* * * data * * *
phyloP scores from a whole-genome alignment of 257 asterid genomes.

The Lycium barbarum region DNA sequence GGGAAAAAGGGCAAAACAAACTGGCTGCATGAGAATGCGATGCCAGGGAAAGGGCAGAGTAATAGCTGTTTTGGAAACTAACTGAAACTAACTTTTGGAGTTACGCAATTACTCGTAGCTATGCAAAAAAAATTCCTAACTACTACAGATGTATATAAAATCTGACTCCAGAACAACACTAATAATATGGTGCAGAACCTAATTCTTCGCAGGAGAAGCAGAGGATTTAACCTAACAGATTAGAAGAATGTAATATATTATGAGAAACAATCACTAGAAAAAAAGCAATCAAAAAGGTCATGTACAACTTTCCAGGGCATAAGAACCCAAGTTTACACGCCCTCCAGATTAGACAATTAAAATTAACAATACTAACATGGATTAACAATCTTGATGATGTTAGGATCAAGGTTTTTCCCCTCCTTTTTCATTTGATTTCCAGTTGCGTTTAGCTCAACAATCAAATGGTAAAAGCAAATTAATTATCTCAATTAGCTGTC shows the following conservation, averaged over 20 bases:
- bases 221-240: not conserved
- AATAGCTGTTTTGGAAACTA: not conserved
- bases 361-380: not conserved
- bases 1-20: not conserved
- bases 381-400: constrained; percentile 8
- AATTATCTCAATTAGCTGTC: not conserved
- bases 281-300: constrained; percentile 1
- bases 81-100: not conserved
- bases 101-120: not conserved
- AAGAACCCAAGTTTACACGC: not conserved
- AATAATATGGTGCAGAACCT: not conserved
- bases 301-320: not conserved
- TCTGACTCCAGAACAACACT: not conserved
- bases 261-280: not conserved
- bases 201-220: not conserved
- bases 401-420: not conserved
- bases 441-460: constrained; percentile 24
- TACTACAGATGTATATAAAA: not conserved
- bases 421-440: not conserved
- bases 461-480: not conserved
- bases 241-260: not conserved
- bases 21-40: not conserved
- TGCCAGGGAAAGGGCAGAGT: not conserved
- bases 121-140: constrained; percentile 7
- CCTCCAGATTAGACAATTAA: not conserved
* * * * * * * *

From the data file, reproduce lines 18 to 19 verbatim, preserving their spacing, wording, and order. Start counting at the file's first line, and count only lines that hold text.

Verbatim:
- bases 401-420: not conserved
- bases 441-460: constrained; percentile 24